Clarke and Times fail to resolve 'quotes' row

Clarke: rejected Times solution

Labour Party chairman Charles Clarke and The Times remain at odds over quotes attributed to him which he claims were invented but which the newspaper denies its journalist made up.

Despite negotiation through the Press Complaints Commission and the Times editor’s offer to print a re-worded letter from Clarke, omitting any reference to quotations being invented, he has refused to accept this solution.

Clarke had complained to the PCC that an article on 9 February, headlined "Blair ally leads push against Speaker", contained inaccurate material when it said he had come to regard the Speaker of the House of Commons as a liability.

The piece said that Clarke had "told friends" that the Speaker had "lost credibility" and "become an embarrassment".

Clarke denied that these were his views and claimed the quotes had been invented. He objected to the fact that no one had contacted him before publication and said that the editor had refused to publish a letter from him making his position clear.

The newspaper denied that the journalist had invented the quotations – the story was based on a confidential source that it was obliged to protect, it said. The editor had in fact offered to carry a letter from the complainant but proposed some amendments with which Clarke had not been satisfied.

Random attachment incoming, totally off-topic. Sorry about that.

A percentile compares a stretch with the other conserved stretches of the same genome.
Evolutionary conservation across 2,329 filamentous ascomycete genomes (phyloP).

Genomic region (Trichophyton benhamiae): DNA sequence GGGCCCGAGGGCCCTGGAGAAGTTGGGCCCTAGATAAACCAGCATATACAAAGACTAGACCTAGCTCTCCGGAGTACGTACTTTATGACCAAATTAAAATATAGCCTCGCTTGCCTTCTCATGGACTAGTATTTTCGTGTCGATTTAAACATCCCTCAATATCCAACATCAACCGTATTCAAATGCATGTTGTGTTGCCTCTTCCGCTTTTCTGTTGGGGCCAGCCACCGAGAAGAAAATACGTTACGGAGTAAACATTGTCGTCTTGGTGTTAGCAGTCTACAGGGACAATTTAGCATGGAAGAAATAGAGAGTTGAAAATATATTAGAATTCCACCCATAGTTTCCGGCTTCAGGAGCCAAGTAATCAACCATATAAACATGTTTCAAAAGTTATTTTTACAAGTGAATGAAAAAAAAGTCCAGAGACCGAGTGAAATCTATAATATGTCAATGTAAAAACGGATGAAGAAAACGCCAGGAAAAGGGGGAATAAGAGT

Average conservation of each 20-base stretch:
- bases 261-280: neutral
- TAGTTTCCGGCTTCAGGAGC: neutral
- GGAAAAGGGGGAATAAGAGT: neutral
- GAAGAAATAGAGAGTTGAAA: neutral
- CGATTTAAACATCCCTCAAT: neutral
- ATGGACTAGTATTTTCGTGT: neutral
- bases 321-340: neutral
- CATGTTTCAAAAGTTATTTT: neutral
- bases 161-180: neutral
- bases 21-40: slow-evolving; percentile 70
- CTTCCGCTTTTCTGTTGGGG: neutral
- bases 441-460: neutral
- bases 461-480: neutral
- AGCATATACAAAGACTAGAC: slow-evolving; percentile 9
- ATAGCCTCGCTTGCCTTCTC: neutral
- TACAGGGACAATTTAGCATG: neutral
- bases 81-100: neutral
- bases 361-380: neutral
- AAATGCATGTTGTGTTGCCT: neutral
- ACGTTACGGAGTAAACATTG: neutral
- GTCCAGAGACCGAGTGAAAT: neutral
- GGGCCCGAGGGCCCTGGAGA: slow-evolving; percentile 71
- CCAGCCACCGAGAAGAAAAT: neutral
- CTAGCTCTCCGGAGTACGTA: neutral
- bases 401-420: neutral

After the PCC complaint, the editor revised his offer and said that he would publish a letter very similar to the one that the complainant had submitted, omitting only the reference to the quotations being invented.

The PCC pointed out that the Code of Practice makes clear that journalists must protect confidential sources of information but newspapers could not simply rely on this when defending complaints about material based on anonymous sources. The news-paper must be able either to produce corroborative material or to demonstrate that the complainant had a suitable opportunity to comment.

"In this case," the commission said in its adjudication, "the newspaper had not provided any corroborative material. It is not possible for the commission – which does not have legal powers of investigation or subpoena – to decide whether the quotations had been invented or not given that there was a straight clash between the parties, and it could not therefore oblige the newspaper to accept that they were invented."

The commission considered that the newspaper’s revised offer to publish a letter making Clarke’s denial clear – and calling the original piece incorrect – was a suitable remedy and no further action was necessary.

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